Super Puzzle Fighter 2 Turbo is undoubtedly among the greatest competitive puzzle games in existence, and Puzzle Fighter HD gives it a glossy widescreen touch-up and some welcome rebalancing (including a mode that removes a learn-this-or-you'll-never-win bug involving the color-clearing diamond piece). Like so many great puzzlers, it's a simple premise: stack multicolored, domino-like blocks into colossal gems, then shatter them with bomb pieces to rain down trash blocks on your opponent. But the theme of chibi Capcom fighters, a '90s-tastic soundtrack, and astonishing gameplay depth make it endlessly playable.

Fellow editor Maxwell and I still play this on a semi-regular basis, and I successfully got my college roommates hooked on the bliss of the bombs (not a drug euphemism). The addiction comes from the back-and-forth nature of the best-of-three matches: if you don't close out a win with an all-out attack, those trash blocks will eventually revert to gems that your opponent can use to crush you instead. It's risky, rewarding, and rambunctious one-on-one fun that I'm still enjoying after nearly 10 years of play.

Bionic Commando - Maxwell McGee

Nothing beats the feeling of a cool breeze whistling through your dreadlocks. This is doubly true when that breeze is hitting you at 90 miles-per-hour as you swing from rooftop to rooftop. Bionic Commando, specifically the remake developed by GRIN and released in 2009, shares a lot in common with the Fast and the Furious franchise. It's full of cheesy characters, cheesier dialog, and a paper-thin plot that just a vehicle for delivering action setpieces; but when that action gets going, hoo boy, it is a trip.

GRIN had one job when making a 3D Bionic Commando: make the grappling fun. And they nailed it. Leaping off a 30-story building, grappling a traffic light right before you land, and using the momentum to swing yourself halfway across the map is a breeze. And you can easily transition from tossing enemies around in combat to tossing yourself around the environment. Mechanically, everything in this game flows together very well. But that's not how this game is remember. Instead, it's remembered for the 'Wife Arm' or for being yet another needlessly gritty reboot. Bionic Commando deserves to live on the Xbox One library as one of gaming's best B-movies.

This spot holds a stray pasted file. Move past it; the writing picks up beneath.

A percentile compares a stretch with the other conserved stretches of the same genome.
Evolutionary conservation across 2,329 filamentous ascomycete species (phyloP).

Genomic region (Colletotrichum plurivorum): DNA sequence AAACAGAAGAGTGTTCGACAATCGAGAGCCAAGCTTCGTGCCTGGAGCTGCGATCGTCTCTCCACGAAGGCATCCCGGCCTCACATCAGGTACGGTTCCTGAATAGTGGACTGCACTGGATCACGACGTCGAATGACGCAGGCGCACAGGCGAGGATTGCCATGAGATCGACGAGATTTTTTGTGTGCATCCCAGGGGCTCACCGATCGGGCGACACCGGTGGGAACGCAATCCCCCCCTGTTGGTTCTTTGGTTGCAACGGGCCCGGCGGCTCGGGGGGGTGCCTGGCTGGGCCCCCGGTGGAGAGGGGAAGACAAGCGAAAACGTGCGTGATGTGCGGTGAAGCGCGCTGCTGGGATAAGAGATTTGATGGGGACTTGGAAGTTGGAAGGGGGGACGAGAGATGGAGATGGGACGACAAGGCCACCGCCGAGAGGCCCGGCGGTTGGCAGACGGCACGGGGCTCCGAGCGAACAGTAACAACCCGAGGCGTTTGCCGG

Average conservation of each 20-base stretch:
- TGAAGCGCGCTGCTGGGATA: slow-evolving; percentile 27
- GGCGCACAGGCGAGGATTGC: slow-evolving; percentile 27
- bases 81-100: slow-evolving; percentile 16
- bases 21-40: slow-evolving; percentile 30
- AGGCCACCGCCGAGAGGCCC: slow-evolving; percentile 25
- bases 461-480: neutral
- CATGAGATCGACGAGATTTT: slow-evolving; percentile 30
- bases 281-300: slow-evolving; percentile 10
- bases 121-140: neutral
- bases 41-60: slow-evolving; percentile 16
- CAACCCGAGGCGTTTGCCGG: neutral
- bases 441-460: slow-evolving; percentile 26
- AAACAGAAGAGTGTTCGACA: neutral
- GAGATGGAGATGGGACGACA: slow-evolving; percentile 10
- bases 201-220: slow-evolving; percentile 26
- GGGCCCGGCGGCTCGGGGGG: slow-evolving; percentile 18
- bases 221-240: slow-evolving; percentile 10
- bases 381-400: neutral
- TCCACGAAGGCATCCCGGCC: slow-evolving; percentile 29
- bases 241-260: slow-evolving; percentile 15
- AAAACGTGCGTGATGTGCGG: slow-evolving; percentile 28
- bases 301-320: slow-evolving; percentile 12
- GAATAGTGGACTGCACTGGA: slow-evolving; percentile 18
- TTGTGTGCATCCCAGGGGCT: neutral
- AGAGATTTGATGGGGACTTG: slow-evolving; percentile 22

Onechanbara Bikini Samurai Squad - Lucas Sullivan

Make no mistake: Onechanbara on 360 is mediocre at best. It's a simplistic hack-'n'-slash swordfighter, with stark, empty levels populated by goofily animated zombies and ... that's about it. The blood effects are snazzy, but spurts of crimson vital fluids can only excite for so long. Onechanbara foregoes substance for a distinctly Japanese style: hilariously campy and embarrassingly pervy in equal measure. This should become clear when the opening cutscene almost instantly features our heroine Aya in a shower scene, quickly transitioning into a Batman-esque 'suit up' montage with Aya's schoolgirl-outfitted little sister, Saki.

But adding this entirely skippable game to the Xbox One's back-comp list would send a message. Backwards compatibility isn't about reviving only the best and brightest experiences that a preceding console has to offer - it should ultimately be an effort to support all that console's games, no matter how schlocky or low-budget they might be. Bringing over an oddity like Onechanbara could encourage other publishers to feel comfortable letting their weird sides show - even if such a gesture brings joy to only a small niche of gamers.